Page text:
– donuts and other snack foods
– retirement
– grilling food / alcoholic beverages / being a host
– “got any weekend plans?” / “how was your weekend?”
– teacher quirks
And not a whole lot else…

The cool thing about having been writing here for over a year is I can go back and find out what I wrote, at this time last year.  Here’s what it was.

I’ve been thinking lately that I’m writing lots about trans and queer identities and experiences (awesome!), but that I’ve been ignoring the other half of my moniker.  So, I’m going to start a new series, from time to time, that highlights portrayals of janitors in movies, TV shows, books, whatever.  I’ve been meaning to do this for a while!

First up:  Good Will Hunting.  1997.  Directed by Gus Van Sant.  Screenplay by Ben Affleck and Matt Damon.

In this movie, Matt Damon plays a bad-ass boy genius working as a janitor at MIT.  He solves an impossible math equation (in secret).  He then is “discovered” by a professor, is forced to see a therapist in order to avoid jail time (for assault – he likes to get into fights), and is trying to find a balance in his life between love, his natural talents, and what he actually wants to do.  (Writing out this summary from memory, the movie sounds so outlandish and absurd.  It’s actually pretty gripping; look out for Robin Williams in one of his more serious roles, as Will’s therapist.  Also look out for an awesome soundtrack by Elliott Smith.)

The first time we see Will, he is mopping a hallway floor.  The movie people might have wanted to get a janitor-consultant for this movie (haha), because he is doing it all wrong.  Will is pulling the mop straight out of the bucket and slopping it all over the floor (without wringing out the excess water ahead of time.)  Completely unrealistic.  Also, the hallway is full of students, which is not an ideal time to pull out the mop.  Talk about slipping all over huge puddles of water en masse!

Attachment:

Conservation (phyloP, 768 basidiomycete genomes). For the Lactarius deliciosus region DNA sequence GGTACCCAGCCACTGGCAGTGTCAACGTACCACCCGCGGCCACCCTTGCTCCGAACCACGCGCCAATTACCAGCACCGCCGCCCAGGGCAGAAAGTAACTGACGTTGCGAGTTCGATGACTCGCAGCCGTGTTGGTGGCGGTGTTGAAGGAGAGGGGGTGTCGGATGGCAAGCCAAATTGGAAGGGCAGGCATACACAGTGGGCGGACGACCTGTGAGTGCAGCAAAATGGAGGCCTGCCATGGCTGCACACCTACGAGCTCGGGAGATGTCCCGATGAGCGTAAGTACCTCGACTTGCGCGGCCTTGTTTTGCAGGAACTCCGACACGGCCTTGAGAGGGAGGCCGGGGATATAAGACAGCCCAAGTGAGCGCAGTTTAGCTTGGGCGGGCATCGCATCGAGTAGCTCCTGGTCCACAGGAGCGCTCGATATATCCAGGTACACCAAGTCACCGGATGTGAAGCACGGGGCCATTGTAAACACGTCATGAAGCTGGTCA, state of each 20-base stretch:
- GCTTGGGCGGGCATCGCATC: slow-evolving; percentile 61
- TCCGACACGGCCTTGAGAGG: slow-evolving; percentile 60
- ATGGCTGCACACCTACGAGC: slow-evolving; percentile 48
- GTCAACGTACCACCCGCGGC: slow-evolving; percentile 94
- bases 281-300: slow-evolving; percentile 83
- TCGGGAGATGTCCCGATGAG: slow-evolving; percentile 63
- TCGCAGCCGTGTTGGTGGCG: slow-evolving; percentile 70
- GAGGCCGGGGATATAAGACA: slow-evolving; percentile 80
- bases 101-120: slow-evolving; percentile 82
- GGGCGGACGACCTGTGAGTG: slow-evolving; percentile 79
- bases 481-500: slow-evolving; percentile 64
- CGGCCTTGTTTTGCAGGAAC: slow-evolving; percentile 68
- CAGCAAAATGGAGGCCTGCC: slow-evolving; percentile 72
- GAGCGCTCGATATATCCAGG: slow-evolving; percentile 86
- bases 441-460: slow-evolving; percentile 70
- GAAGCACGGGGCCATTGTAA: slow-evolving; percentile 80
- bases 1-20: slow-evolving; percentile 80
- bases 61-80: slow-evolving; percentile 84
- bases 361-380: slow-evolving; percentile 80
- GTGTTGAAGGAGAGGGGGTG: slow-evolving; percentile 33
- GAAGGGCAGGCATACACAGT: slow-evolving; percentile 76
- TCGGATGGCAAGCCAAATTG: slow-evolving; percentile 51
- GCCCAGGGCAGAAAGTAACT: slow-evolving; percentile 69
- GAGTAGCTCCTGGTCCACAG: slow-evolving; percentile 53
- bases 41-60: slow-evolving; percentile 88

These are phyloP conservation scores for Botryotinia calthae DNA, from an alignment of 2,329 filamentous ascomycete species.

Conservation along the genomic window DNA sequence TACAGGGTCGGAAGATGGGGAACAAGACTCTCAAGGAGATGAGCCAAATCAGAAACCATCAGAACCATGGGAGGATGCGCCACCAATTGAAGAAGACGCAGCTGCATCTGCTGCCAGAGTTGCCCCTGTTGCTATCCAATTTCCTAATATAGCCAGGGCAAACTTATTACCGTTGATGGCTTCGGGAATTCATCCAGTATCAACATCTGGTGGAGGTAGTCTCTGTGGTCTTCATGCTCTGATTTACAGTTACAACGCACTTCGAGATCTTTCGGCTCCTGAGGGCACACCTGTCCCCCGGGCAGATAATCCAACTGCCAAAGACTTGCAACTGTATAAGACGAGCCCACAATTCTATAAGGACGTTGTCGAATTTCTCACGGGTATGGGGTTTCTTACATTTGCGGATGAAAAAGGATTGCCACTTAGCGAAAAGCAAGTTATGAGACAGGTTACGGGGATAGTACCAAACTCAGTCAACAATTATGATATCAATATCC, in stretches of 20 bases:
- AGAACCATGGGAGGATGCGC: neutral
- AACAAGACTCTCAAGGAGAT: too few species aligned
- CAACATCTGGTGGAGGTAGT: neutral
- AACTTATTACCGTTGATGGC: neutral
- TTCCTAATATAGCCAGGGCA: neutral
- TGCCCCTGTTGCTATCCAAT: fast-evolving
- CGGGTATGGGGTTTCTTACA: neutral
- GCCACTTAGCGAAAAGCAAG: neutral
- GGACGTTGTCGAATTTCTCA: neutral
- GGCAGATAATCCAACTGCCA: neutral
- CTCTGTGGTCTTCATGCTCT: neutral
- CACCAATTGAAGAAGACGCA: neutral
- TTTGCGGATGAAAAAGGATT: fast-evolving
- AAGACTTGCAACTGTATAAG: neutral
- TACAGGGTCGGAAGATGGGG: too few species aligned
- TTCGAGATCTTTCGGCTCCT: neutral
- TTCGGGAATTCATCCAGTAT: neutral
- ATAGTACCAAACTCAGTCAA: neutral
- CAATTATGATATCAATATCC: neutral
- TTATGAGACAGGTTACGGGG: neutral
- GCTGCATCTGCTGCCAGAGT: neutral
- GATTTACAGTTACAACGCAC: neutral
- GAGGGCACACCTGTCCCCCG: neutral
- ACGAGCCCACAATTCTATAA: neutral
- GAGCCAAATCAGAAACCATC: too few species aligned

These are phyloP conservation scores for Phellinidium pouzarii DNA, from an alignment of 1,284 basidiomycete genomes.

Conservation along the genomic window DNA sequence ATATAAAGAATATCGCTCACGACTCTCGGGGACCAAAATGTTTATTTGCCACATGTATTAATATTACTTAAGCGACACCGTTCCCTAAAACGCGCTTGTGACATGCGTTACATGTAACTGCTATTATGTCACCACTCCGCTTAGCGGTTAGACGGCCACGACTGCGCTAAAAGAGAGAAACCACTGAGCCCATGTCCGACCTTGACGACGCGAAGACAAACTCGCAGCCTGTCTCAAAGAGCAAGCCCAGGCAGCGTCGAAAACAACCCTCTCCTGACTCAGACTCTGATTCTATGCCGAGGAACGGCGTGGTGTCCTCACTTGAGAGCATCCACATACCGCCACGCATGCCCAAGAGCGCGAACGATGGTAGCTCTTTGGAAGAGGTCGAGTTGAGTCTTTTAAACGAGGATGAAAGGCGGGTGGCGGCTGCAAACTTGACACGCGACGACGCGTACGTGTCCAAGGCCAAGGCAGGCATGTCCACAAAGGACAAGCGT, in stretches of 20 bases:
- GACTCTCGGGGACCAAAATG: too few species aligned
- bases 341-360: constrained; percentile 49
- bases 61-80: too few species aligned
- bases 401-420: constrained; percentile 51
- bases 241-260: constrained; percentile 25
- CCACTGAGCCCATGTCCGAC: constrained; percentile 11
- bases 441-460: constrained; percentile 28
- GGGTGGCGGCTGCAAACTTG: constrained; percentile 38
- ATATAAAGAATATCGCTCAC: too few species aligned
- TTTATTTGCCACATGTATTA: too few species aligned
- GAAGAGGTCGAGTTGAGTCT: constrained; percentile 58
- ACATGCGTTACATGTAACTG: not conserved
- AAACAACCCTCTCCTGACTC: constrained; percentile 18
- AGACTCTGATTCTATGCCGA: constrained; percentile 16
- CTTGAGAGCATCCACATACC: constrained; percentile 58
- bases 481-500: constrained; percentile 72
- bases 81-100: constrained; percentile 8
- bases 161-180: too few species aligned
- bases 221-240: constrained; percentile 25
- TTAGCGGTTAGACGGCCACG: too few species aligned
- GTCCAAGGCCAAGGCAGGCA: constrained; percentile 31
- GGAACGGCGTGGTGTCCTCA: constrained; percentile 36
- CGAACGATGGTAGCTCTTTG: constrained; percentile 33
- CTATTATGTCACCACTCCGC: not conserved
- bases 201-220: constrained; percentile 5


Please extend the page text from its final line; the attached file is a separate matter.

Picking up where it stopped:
Hardly working.  Doing math.

Hardly working. Doing math.

Later on in the movie, Will is talking with his therapist, Sean, about careers.  (I’m condensing the dialogue a little, for efficiency.)

Sean: I mean there are guys who work their entire lives laying brick so that their kids 
have a chance at the opportunities you have here.
Will: What's wrong with layin' brick? That's an honorable profession. What's wrong with... 
with fixing somebody's car? Someone can get to work the next day because of me. There's 
honor in that.
Sean: Yeah, there is, Will. There is honor in that.  And there's honor in, you know, 
taking that forty minute train ride so those college kids come in the morning and the 
floors are clean and the wastebaskets are empty. That's real work.

I could be reading too much into it, but  the tone of the therapist’s voice, while delivering that last part, is complete, total snark (his character plays up the snark quite a bit though – to match Will’s tone.)  Basically saying, “just keep sticking to what’s ‘honorable,’ and see how far you get.”

Sometimes, I too talk with my therapist about being a janitor.  She has said, “you are probably the smartest janitor.”  She must not have caught Good Will Hunting, haha.  I’ve conveyed that sometimes I find it totally absurd that this is my job.  (I may not be a bad-ass boy genius, but still, in a lot of ways, “janitor” is a strange fit for me.)

In spite of this, I can easily see myself retiring from this job.  (Retirement at age 55, here I come!)  There is absolutely no “career” I can envision pursuing (I’ve always felt this way.  Maybe that will change with time; I won’t hold my breath.)  I mean, I envision pursuing lots of other endeavors – writing, radio DJ-ing, volunteering in myriad ways, but “janitor” seems as good a way as any to actually make money…